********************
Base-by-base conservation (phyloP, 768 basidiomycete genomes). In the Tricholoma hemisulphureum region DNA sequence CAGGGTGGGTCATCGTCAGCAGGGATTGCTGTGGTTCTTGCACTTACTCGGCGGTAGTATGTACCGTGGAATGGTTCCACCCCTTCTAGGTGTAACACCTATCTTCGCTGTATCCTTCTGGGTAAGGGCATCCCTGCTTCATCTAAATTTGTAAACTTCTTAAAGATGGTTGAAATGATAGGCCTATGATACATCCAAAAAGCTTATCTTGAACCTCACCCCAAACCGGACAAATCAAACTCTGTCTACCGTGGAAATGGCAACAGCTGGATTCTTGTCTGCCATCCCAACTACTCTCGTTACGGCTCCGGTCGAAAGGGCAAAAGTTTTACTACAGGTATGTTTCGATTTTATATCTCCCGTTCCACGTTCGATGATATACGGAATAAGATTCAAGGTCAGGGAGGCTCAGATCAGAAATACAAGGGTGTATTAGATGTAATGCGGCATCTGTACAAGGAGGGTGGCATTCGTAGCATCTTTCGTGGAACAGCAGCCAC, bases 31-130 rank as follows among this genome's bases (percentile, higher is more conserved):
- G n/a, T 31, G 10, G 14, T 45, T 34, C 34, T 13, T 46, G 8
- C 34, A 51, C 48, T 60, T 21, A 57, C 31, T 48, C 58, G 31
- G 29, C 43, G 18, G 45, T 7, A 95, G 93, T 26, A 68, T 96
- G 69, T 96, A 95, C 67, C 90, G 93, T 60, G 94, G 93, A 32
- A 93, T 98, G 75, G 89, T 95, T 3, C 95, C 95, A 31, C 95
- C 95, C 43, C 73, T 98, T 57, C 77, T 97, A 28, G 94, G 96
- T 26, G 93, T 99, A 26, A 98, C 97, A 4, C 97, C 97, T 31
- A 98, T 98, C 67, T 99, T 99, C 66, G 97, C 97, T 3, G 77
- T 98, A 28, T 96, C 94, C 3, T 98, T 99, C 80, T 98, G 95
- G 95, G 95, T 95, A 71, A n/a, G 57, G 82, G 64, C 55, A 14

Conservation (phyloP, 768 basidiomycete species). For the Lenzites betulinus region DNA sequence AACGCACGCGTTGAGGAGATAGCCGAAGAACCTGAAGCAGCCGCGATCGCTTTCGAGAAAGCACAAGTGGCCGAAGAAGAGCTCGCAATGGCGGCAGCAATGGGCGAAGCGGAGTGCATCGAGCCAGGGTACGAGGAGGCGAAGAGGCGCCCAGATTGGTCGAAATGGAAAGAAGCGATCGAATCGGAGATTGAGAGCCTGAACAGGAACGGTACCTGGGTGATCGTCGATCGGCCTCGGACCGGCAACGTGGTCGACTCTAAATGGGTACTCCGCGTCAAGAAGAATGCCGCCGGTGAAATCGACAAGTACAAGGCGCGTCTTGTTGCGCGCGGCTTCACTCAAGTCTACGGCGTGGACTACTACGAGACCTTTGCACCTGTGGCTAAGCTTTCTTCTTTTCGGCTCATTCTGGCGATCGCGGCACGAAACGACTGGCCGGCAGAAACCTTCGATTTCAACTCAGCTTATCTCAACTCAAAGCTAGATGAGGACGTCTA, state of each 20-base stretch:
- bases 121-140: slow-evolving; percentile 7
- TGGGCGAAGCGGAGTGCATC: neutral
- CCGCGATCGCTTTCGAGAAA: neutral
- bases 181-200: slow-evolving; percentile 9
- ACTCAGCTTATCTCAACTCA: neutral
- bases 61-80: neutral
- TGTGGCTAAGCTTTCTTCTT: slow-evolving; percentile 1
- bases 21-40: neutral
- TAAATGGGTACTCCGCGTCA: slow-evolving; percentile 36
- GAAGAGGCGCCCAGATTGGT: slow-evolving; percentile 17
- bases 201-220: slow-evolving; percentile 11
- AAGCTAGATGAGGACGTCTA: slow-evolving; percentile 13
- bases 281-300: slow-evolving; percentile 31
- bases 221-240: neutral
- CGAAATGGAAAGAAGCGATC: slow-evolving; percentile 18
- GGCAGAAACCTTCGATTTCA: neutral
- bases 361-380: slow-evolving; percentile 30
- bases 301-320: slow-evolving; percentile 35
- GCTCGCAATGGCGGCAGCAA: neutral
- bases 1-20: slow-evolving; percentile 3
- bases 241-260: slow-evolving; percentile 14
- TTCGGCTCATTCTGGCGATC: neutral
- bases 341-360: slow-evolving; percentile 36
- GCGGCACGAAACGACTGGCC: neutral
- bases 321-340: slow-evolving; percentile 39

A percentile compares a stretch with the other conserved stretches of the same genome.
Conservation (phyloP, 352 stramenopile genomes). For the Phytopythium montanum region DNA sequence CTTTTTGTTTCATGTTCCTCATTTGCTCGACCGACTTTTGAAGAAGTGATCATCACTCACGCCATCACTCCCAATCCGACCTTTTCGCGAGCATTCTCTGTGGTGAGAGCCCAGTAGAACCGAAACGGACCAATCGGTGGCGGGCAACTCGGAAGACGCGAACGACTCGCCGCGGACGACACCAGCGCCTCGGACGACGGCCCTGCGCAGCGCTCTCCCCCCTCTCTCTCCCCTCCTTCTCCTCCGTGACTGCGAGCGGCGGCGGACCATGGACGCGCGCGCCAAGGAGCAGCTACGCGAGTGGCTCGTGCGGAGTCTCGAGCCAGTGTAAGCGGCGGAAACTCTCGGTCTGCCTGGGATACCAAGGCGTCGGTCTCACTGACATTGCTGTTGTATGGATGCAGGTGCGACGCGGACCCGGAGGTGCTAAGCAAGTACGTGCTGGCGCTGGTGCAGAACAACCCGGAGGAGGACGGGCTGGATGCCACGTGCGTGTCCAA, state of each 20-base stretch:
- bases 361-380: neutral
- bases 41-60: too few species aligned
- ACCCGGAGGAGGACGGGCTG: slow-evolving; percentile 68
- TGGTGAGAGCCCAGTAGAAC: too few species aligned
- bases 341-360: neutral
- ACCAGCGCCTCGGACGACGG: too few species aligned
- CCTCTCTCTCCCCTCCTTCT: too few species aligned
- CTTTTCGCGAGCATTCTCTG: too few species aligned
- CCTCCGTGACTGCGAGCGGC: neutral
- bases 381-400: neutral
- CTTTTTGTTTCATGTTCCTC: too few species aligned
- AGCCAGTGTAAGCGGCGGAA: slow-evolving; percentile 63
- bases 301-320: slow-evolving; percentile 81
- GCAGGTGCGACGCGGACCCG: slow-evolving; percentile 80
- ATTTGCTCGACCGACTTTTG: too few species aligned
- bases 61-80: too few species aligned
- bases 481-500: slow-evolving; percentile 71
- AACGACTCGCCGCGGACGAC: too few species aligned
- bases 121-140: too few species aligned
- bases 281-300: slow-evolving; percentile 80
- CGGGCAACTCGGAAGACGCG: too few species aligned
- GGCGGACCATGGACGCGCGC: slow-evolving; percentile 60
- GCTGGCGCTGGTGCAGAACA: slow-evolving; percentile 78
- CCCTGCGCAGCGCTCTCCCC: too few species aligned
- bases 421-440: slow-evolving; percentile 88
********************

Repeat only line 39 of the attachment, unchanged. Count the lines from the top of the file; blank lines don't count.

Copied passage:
Conservation (phyloP, 352 stramenopile genomes). For the Phytopythium montanum region DNA sequence CTTTTTGTTTCATGTTCCTCATTTGCTCGACCGACTTTTGAAGAAGTGATCATCACTCACGCCATCACTCCCAATCCGACCTTTTCGCGAGCATTCTCTGTGGTGAGAGCCCAGTAGAACCGAAACGGACCAATCGGTGGCGGGCAACTCGGAAGACGCGAACGACTCGCCGCGGACGACACCAGCGCCTCGGACGACGGCCCTGCGCAGCGCTCTCCCCCCTCTCTCTCCCCTCCTTCTCCTCCGTGACTGCGAGCGGCGGCGGACCATGGACGCGCGCGCCAAGGAGCAGCTACGCGAGTGGCTCGTGCGGAGTCTCGAGCCAGTGTAAGCGGCGGAAACTCTCGGTCTGCCTGGGATACCAAGGCGTCGGTCTCACTGACATTGCTGTTGTATGGATGCAGGTGCGACGCGGACCCGGAGGTGCTAAGCAAGTACGTGCTGGCGCTGGTGCAGAACAACCCGGAGGAGGACGGGCTGGATGCCACGTGCGTGTCCAA, state of each 20-base stretch: